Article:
Implications for modern slavery
Silenced workers mean empowered bosses. The past decade has witnessed a massive acceleration in clothing production, with 60 million people worldwide working in an industry which today produces nearly twice as much as it did 15 years ago. For many, a factory job promises stability not found in informal or agricultural sectors, and a need to escape from poverty ‘drives workers into situations where they can’t say ‘no’ for fear of losing their jobs’.
Fuelled by Western demand for fast fashion and the need to meet tight buyer deadlines, managers compel workers in ‘forced overtime’, and those ‘who protest may be fired and blacklisted from the industry.’ As reported by Verite, an NGO campaigning for fairer working conditions:
‘Workers may work up to 18-hour days, seven days a week in advance of a deadline. In some cases, workers may rely on overtime pay to earn a living wage. Many factories, however, do not adequately compensate workers for overtime, and often underpay wages by taking advantage of unrealistic quota systems or by falsifying overtime records’.
Whilst it should be noted that not every exploitative practice fulfils the International Labour Organisation definition of ‘modern slavery’, which ‘covers a set of specific legal concepts including forced labour, debt bondage, forced marriage, slavery and slavery-like practices and human trafficking’, the nexus between modern slavery and weak worker’s rights is clear in the context of fashion production.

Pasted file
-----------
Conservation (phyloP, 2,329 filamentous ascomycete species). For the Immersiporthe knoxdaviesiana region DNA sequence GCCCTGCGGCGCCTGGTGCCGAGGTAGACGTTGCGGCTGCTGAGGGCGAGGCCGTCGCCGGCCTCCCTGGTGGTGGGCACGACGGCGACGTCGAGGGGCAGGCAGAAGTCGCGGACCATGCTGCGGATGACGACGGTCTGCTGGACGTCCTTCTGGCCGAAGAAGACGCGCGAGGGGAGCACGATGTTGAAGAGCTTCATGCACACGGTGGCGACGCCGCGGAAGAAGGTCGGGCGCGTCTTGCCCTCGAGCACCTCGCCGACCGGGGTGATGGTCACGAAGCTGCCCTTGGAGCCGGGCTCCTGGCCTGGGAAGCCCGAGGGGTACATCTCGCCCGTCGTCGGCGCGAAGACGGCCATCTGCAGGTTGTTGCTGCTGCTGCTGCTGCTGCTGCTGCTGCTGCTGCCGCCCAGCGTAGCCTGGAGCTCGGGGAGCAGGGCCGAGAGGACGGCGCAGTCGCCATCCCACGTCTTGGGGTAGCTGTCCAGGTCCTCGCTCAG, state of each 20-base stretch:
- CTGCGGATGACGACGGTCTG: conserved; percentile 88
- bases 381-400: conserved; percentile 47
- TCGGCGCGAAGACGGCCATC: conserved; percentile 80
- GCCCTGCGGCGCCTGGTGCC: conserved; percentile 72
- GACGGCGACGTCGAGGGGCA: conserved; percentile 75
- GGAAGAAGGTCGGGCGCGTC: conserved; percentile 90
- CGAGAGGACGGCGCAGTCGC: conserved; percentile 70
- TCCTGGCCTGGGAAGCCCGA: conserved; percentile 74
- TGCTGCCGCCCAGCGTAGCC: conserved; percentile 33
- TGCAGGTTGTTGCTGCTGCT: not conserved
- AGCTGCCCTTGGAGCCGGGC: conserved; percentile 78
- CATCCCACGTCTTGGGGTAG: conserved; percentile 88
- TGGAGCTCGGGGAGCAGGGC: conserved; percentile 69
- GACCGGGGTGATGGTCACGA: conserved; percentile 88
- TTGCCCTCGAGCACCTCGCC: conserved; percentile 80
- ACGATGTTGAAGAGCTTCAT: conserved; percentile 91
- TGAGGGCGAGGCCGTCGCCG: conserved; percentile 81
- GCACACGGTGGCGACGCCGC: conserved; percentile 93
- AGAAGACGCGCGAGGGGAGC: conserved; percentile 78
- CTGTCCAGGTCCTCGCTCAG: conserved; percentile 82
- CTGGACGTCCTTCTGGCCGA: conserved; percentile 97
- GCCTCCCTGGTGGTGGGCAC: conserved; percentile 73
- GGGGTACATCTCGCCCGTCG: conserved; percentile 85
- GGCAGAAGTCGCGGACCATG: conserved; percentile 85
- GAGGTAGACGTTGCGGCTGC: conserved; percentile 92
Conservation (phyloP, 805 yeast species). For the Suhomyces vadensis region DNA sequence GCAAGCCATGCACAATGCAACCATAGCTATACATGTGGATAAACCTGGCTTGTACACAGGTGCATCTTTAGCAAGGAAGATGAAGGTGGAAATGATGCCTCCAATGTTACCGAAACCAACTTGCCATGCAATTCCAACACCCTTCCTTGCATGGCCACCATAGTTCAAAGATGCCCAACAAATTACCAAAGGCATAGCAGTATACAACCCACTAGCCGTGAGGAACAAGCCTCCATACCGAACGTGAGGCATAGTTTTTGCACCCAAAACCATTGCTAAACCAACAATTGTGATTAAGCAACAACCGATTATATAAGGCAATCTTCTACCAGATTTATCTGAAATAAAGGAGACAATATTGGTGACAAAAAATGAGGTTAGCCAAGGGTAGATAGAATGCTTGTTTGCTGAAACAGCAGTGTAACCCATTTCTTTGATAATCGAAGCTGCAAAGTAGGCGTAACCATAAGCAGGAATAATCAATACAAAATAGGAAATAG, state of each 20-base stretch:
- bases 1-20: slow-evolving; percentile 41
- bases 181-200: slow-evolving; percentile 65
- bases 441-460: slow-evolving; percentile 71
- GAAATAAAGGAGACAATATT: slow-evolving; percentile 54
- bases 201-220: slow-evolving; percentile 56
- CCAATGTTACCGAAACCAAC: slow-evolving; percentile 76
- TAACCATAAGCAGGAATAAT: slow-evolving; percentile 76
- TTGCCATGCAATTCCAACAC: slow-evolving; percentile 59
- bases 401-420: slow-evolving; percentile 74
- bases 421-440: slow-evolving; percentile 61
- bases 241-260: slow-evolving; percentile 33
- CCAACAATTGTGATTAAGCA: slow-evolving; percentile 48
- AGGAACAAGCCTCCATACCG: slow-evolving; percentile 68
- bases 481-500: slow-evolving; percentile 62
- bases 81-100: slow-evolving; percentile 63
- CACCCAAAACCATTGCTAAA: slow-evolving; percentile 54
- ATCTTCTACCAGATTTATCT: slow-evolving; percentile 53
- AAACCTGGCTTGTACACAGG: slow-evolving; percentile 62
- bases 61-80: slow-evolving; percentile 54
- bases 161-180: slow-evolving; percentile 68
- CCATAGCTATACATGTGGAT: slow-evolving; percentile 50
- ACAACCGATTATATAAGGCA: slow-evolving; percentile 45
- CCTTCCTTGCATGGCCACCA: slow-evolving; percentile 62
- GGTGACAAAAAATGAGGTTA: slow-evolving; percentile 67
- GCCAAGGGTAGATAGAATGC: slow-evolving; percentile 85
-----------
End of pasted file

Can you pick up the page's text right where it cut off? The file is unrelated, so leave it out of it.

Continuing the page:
So, what can you do to tackle this problem?
First, recognise the relationship between the clothes on your back and the sizeable human – and environmental – cost of them. Each step in the manufacturing process – from sourcing raw materials, to fashioning them into clothes, and shipping them to stores the world over – forms another link in a global supply chain, linking you, the consumer, to every producer. Remembering that your clothes aren’t made in a vacuum should impart to you an ethnical responsibility to endeavour to keep that supply chain slavery-free. h
Take notice of this incredible campaign by Fashion Revolution, an organisation demanding greater transparency in the fashion industry, by way of its #whomademyclothes campaign. In the words of its policy director, Sarah Ditty ‘the most powerful thing’ consumers can do is contact brands directly, asking searching questions about their production methods and labour practices. Lobbying the government to properly implement the Modern Slavery Act is also an effective way to drive change – which, 6 years on from Rana Plaza, isn’t happening fast enough.
Lauren Chaplin is a member of René Cassin’s Modern Slavery Campaign Group and an Alum of the RC AJA Fellowship Programme. Lauren recently completed a Masters in Human Rights at University College London, and is a soon-to-be civil liberties lawyer.